Saturday, February 4, 2012

Interview with Kat Jorgensen of "Your Eight O'clock is Dead"

January 9 - Kick Off & Giveaway at
January 12 - Interviewed at Unnecessary Musings bms.beard
January 13 - Interviewed by Louise James louisejames157
January 16 - Guest Blogging at BK Walker Books Etc. Guest topic - Road to Publishing
January 18 -  Interviewed at BK Media Entertainment  Please choose time to call in - 2pm, 4pm, 6pm, 6:30pm EST
January 20 -  Guest Blogging with Cindy Vine cinfam
January 23 - Guest Blogging at AZ Publishing Services phultstrand
January 25 - Guest Blogging at Mad Moose Mama heavensent
January 26 - Interviewed at Writing Innovations

January 28 - Guest Blogging at Ashley's Bookshelf ashleywintters
January 31 - Interviewed at Reviews & Interviews lisajackson

February 4 - Interviewed by Ami Blackwelder
Becca Reynolds is having a bad day. Her grandfather’s lecture (#405: Eat a Healthy Diet or Die Not Trying) makes her late for her job at Daley and Palmer, the psychiatrists' office where she works as the office manager—her title, not theirs. Then her sausage and egg breakfast biscuit creates an oil slick that takes out half her desk, along with that day’s patient files. But she knows the day has taken a really bad turn when she discovers the firm’s eight o’clock patient dead with Dr. Dick Daley’s letter opener opening the patient instead of the mail.

With the fledgling firm in danger of an early demise, Becca appoints herself the unofficial investigator since the police seem to be looking in all the wrong places and doing a half-assed job of solving the crime. She begins a journey to find the killer, keep the practice afloat and with it, her job. In the course of her interfere—er, investigation—she finds a virtual cast of characters who could have done it, including the fancy side piece of the murder victim, his wife, his business partner, and even his psychiatrist.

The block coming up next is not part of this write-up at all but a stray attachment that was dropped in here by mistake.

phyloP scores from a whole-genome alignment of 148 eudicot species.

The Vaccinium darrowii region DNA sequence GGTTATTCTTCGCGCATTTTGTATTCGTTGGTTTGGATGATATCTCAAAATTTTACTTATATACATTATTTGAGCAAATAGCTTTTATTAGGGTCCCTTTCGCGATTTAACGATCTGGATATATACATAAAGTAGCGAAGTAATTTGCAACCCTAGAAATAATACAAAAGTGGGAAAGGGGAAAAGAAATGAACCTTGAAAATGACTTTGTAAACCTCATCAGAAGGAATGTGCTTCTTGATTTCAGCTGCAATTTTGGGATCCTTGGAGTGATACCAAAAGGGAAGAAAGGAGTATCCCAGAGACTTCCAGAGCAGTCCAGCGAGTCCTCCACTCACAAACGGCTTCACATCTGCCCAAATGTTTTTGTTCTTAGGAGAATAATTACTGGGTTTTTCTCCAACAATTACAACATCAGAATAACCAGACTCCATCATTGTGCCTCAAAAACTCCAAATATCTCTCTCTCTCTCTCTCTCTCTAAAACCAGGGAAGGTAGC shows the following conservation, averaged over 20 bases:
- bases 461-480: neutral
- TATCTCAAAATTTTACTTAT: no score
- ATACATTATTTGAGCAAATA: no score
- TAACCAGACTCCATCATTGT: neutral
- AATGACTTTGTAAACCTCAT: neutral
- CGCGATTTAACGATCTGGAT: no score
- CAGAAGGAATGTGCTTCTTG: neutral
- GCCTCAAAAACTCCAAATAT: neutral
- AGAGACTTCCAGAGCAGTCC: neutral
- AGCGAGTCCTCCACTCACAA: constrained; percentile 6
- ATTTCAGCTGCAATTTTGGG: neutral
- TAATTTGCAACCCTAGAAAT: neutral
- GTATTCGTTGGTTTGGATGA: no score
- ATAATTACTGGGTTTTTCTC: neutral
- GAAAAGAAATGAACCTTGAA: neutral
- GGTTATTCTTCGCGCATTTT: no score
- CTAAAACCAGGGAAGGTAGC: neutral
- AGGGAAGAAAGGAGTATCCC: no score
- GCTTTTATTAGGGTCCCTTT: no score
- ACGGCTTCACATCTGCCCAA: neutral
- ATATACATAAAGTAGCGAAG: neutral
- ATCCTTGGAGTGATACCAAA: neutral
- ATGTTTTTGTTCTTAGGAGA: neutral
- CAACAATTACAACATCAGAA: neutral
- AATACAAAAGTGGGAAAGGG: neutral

The case takes Becca from the sordid depths of the Russian mob, to the upscale West End of Richmond, Virginia (known locally as River City), and even to her own backyard. In the course of the story she finds herself in hot water, hot danger, and with dreams of hot men.
A notorious daydreamer, Kat knew it was only a matter of time before she became a writer. She learned to read by age four and had her first library card before her fifth birthday. To this day, she can lose herself for hours among the books at her local library or neighborhood bookstore. Ebooks and online ordering have made it really easy for her to keep her To Be Read pile from ever going down. A native of Richmond, Virginia, Kat is married with children and has a cranky tuxedo cat named Ben.

February 4, 2012 interview
1) What inspires your writing, your muse?
Answer:  I think every day life inspires me.  Writers look at the world differently.  We see the mundane and turn it into a story.  Becca, the main character in Your Eight O’Clock Is Dead is based (very loosely) on me and experiences I’ve had or almost had.  I always say she is a younger, thinner version of me with great hair and two hunky men in her life.  I have one hunky guy that I’ve been married very happily to for 25 years.